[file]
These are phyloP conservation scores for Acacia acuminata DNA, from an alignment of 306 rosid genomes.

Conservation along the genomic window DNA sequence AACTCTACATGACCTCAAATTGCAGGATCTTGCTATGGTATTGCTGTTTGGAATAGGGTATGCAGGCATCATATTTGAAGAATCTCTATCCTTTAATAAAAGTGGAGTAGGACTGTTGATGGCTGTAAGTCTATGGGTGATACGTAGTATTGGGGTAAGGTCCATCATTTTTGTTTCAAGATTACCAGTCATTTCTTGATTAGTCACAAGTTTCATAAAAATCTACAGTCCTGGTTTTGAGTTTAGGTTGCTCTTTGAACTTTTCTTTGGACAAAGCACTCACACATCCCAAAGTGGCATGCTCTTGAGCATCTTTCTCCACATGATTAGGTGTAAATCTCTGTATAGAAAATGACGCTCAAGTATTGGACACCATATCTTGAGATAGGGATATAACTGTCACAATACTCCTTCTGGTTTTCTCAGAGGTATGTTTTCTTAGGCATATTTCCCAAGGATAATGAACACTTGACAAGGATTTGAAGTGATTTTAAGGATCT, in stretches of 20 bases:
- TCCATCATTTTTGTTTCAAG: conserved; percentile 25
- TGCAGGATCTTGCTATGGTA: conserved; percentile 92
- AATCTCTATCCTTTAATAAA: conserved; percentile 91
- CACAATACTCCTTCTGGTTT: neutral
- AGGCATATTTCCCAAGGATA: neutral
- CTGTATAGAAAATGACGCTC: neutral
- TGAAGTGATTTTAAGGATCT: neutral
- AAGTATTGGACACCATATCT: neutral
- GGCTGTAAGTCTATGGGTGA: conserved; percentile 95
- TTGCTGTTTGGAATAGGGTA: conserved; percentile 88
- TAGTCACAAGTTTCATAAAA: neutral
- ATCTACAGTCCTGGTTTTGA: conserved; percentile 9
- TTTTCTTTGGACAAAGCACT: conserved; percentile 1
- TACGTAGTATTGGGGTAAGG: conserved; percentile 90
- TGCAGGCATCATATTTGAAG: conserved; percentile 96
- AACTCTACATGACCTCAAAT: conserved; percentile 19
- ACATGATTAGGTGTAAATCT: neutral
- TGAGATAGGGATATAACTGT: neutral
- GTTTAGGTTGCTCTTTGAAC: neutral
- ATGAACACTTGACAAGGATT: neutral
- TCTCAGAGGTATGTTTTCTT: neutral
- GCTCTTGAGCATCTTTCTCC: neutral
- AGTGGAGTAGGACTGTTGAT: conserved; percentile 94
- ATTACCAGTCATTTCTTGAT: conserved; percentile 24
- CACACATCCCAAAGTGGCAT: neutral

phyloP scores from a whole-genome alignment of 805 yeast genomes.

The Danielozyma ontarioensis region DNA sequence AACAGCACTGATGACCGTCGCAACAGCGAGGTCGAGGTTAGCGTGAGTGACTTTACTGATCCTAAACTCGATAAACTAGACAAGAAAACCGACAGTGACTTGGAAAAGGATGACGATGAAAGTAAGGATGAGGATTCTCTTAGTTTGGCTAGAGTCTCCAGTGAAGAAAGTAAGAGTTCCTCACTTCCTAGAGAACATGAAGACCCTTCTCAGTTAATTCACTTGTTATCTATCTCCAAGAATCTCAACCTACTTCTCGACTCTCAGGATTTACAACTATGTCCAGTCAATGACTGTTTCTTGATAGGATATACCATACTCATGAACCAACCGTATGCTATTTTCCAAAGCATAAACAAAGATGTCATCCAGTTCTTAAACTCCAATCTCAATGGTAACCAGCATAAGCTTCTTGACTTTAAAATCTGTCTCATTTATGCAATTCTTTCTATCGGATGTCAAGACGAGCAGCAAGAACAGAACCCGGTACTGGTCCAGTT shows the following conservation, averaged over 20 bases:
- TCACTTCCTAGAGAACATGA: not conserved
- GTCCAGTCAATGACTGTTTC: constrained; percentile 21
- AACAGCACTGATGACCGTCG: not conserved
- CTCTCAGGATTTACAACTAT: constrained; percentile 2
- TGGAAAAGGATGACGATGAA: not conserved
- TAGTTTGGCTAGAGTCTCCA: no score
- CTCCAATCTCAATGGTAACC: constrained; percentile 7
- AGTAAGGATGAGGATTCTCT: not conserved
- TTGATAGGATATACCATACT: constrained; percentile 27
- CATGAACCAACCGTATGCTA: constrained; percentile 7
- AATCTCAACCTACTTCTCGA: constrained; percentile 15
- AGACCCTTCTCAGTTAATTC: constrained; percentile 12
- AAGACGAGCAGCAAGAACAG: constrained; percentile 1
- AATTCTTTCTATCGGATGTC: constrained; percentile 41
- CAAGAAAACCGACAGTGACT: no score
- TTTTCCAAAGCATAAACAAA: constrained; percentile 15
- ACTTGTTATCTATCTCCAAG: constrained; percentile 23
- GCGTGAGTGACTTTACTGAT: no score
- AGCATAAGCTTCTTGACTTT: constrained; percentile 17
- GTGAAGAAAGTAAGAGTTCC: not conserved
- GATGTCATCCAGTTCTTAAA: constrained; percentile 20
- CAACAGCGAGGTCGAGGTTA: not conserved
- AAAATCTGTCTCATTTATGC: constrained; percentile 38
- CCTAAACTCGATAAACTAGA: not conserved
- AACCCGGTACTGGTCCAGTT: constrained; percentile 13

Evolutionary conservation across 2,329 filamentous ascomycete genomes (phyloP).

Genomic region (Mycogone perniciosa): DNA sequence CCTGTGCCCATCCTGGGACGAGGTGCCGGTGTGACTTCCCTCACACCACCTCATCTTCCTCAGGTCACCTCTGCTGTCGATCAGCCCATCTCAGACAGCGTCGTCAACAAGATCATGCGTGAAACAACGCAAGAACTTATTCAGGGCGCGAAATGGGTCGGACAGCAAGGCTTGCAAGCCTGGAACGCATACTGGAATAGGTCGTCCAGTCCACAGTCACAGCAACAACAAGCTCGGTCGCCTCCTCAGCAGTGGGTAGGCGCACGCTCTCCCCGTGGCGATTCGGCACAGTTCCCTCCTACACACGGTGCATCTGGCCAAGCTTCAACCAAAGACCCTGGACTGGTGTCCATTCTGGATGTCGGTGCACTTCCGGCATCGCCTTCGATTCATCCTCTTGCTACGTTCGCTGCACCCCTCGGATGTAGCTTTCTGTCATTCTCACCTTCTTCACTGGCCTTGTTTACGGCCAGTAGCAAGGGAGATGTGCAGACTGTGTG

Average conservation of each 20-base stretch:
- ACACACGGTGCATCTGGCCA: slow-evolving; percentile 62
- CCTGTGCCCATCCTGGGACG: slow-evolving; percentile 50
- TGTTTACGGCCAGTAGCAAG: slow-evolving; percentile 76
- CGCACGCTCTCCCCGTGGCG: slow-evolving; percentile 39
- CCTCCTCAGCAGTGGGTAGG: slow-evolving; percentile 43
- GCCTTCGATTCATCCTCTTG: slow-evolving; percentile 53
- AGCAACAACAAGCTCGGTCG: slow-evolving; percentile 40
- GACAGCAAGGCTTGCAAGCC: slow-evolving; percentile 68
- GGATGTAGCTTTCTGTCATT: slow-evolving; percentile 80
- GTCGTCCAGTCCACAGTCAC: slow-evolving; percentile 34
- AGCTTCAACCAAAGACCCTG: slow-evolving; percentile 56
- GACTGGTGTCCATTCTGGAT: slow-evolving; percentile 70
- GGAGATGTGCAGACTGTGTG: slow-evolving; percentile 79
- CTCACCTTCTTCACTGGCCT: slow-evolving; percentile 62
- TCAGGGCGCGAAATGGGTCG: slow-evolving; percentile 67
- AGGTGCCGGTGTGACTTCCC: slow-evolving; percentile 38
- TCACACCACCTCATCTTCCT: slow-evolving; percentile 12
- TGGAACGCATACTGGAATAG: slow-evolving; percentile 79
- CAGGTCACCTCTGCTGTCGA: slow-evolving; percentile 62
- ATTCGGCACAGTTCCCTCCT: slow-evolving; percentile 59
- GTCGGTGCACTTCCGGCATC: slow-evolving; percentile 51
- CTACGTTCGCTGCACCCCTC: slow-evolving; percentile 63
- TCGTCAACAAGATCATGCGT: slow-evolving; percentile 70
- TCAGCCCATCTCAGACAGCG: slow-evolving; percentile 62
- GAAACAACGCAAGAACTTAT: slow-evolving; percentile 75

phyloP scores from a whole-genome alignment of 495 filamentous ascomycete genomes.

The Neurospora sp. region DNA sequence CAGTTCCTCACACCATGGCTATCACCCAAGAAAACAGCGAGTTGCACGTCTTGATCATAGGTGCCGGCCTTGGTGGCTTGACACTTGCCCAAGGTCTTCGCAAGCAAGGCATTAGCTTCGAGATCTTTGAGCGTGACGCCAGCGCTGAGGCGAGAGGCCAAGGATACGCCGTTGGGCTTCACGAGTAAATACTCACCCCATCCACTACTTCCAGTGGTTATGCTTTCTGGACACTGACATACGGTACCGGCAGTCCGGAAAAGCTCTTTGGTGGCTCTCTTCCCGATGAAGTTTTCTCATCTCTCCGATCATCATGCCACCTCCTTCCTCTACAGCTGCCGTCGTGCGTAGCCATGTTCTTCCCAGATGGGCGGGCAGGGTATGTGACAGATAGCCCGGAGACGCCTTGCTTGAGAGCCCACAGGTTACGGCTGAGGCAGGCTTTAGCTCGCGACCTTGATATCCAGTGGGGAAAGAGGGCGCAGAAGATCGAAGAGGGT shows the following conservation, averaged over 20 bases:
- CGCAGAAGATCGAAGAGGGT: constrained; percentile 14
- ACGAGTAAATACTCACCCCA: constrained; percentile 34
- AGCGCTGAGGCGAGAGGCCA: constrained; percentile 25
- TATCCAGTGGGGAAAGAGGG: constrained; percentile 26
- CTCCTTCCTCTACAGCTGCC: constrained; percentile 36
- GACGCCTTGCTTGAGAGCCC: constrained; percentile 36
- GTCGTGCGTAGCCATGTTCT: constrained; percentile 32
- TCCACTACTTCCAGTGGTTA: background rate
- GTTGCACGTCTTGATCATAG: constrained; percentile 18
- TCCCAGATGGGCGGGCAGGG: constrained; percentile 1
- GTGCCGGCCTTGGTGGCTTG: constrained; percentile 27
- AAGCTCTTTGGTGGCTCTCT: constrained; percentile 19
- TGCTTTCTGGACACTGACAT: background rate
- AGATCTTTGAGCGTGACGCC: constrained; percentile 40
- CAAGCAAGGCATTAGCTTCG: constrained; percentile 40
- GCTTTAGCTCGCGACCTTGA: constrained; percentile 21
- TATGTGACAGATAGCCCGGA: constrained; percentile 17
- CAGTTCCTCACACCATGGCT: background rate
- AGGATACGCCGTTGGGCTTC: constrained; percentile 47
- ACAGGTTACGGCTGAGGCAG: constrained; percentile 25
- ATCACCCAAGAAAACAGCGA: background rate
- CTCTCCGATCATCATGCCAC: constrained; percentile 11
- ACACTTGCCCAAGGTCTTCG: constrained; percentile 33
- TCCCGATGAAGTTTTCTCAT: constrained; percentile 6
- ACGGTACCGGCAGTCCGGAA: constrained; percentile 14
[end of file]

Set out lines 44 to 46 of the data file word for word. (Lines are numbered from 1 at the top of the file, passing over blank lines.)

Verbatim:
- CAAGAAAACCGACAGTGACT: no score
- TTTTCCAAAGCATAAACAAA: constrained; percentile 15
- ACTTGTTATCTATCTCCAAG: constrained; percentile 23